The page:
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Natty Bumpo
1 hour ago, versdog said:

.

4. Not sure what transmission your looking at but hydrostatic loses 5 hp, a shuttle shift is more efficient.

.

 

^^^^^^^^THIS^^^^^^^^^

 

When I bot my Orange L3010, the engine HP was rated at 32 HP. I was advised to get "at least a 30HP tractor" for my task list. The dealer sold me on the shuttle shift; very intuitive even for a non-mechanical genius guy like me. Very useful for both loader and snow blower use IME.

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Brad Eden

Sub-compact, not bigger Compact. All I can afford and need. Limits a lot of the bells and whistles mentioned. Will be buying Kubota BX2380 if I do. For resale alone since we have a 2 year plan and are then moving. Also the Kubota dealership/salesman was the most respectful and  responsive to my constant badgering and dickering. Tractor purchase is currently on hold now. Thanks for all the input, very informative Topic that I will keep track of.

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Wirehair
On 3/10/2018 at 10:01 AM, Brad Eden said:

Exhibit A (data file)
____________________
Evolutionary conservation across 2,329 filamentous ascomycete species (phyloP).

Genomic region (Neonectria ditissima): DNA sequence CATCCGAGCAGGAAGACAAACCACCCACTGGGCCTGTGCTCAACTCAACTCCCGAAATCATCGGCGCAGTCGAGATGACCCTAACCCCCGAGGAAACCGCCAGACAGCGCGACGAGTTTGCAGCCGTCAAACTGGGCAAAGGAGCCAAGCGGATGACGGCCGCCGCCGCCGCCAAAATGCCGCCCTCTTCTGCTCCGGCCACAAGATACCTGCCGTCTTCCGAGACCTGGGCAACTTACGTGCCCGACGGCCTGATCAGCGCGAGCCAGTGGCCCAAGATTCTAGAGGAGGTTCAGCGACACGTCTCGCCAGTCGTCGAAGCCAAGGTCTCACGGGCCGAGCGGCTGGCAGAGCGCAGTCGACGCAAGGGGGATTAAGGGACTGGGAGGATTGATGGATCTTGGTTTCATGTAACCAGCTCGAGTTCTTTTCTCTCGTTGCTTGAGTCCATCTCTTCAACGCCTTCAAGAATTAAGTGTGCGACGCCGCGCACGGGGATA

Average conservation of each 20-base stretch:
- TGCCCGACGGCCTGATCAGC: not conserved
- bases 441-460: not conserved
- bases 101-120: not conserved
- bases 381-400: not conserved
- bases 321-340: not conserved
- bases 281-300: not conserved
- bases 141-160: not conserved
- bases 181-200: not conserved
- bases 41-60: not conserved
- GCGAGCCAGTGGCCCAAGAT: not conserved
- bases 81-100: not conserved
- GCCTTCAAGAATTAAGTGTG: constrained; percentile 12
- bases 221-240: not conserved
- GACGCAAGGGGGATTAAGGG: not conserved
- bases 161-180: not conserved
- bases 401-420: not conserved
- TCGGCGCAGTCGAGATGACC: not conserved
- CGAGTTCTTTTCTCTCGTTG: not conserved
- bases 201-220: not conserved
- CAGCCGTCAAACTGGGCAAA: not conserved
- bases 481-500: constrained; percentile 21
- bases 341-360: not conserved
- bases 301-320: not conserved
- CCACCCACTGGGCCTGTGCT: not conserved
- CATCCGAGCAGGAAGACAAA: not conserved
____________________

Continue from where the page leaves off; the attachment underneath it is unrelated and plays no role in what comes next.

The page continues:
So is the consensus 2 hooks or one in middle for a small loader bucket? Seems you need to attach a strap or chains to both hooks and then pick up from the center. Wouldn't one center Hook accomplish that?

 

 

 

 

Hooks are cheap. 1 centered or 2 will work. If in doubt get 3.

 

Another handy thing is have a hole drilled in the center of the bucket near the cutting edge. You can attach a ball to move trailers around, a clevis, or pin for farm type hitches.

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Brad Eden
22 minutes ago, Wirehair said:

Hooks are cheap. 1 centered or 2 will work. If in doubt get 3.

 

Another handy thing is have a hole drilled in the center of the bucket near the cutting edge. You can attach a ball to move trailers around, a clevis, or pin for farm type hitches.

 

For a small 6' bucket on a sub compact tractor (these are very small tractors), one Hook centered in middle seems to be the way many go.

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salmontogue
6 minutes ago, Brad Eden said:

 

For a small 6' bucket on a sub compact tractor (these are very small tractors), one Hook centered in middle seems to be the way many go.

 

Consider using a grab hook, not a slip hook.  A combination of chain and slings may work better than chain alone in some applications.

 

Perk

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Randy S

Single hook in the center. I'm not into machinery model numbers, mostly because we have too many at our airport to keep straight. But we have three end loaders, all yellow Deere's and probably a dozen buckets and blades. To give some perspective our snow blades (ramp buckets) are 20' wide. All of the buckets have a single hook on the center. Can't imagine why a user would stress cylinders with a side pull. Even with the size of our equipment we have the back wheels off the ground when pulling footings, stumps and moving trees.